Submitted by: CSRwire Weekly News Alert
Posted: Jul 22, 2008 – 11:59 PM EST
Jul. 22 /CSRwire/ - Last week, Al Gore wowed the world by announcing a bold "Challenge to Repower America" with 100 percent renewable electricity within the next decade. Unlike the media-hyped Pickens Plan from oil baron T. Boone for supplanting oil dependence with wind and … natural gas (a fossil fuel), Gore calls for a comprehensive end to "our dangerous over-reliance on carbon-based fuels" as a solution to economic, environmental, and national energy security crises.
The challenge leapfrogs existing projections - for example, the recent Department of Energy report on achieving 20 percent of electricity generation from wind energy by 2030, and a joint Co-op America-Clean Edge report on reaching 10 percent from solar by 2025. While this may seem to undermine Gore’s goals, he points out that JFK's vision of sending humans to the moon in a decade seemed impossible in May 1961, but Neil Armstrong took his giant lunar leap a mere 8 years and 2 months after Kennedy's speech.
Joining John McCain, Barack Obama, Bill McKibben, and James Hansen in supporting Gore's Challenge is the Center for Resource Solutions (CRS), the 10-year-old non-profit behind Green-e, the gold standard in verifying renewable energy and carbon emissions reductions certificates. CRS points to the mutually reinforcing benefits of committing whole-hog to renewables. For example, building a clean energy infrastructure fuels good-paying green-collar jobs that cannot be outsourced and relies on energy inputs that do not need to be imported, all the while achieving carbon emissions reductions necessary to avert catastrophic climate change.
Gore stressed that the Challenge requires a collaborative effort, building on existing work. For example, Sterling Planet, which offers Green-e certified renewable energy certificates and other carbon offsets, just bought the first Voluntary Carbon Units (or VCUs) issued in the US. The purchase supports the Greenville County (South Carolina) landfill gas utilizations project in preventing the annual emission of 6,000 metric tons of methane (or 125,000 metric tons of carbon dioxide equivalent) over the next decade. It is the first to be verified to the Voluntary Carbon Standard (VCS), a component of the Clean Development Mechanism (CDM) framework under the Kyoto Protocol.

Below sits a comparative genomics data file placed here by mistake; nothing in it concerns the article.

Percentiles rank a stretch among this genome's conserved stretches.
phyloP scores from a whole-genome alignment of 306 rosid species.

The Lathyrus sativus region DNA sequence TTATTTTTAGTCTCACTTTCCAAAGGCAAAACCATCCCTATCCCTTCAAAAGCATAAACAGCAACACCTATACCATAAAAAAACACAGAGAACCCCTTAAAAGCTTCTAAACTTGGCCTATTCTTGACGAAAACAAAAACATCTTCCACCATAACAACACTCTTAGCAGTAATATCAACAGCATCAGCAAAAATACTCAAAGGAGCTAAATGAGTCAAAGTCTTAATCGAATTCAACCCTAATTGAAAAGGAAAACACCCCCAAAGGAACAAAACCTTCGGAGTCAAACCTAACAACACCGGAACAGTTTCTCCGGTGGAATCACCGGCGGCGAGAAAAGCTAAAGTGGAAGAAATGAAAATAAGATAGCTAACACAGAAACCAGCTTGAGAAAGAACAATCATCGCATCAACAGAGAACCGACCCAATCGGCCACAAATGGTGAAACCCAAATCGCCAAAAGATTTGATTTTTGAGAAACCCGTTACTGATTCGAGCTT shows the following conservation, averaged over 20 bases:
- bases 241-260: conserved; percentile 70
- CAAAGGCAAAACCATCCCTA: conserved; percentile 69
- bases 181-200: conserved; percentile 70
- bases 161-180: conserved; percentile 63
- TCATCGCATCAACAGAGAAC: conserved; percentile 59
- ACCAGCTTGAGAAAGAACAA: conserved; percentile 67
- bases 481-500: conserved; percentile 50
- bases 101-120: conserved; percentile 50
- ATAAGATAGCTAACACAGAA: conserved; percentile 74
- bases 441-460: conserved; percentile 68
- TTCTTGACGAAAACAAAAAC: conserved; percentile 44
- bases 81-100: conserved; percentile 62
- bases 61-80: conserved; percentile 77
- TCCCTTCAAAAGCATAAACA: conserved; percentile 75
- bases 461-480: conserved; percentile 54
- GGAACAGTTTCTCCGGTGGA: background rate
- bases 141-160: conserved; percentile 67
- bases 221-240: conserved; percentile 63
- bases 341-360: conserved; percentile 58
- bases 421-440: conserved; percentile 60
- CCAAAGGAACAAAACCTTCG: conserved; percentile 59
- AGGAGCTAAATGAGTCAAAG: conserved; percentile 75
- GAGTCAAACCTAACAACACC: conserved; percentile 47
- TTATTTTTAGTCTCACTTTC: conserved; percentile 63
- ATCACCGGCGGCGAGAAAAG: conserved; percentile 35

Gore also stressed the pivotal role of private investment in building a clean energy economy. Pointing the way toward this kind of investment is the seventh annual Sustainable Business 20 (SB20) list of the "world's top sustainable stocks" from SustainableBusiness.com. Chosen by a panel of experts in sustainable investing such as Matt Patsky of the Winslow Green Growth Fund Andrew and Andrew Brengle of KLD Research & Analytics, the list is comprised of more than a third clean energy companies, such as First Solar and Solar Millennium, as well as Suzlon in wind and the Climate Exchange representing the new industry category of carbon markets.
About a million and a half people already support Gore's Challenge, and the above initiatives are among the pieces necessary to put in place for solving the environmental, social, and economic crises facing us.
This article was written by CSRwire contributor Bill Baue.
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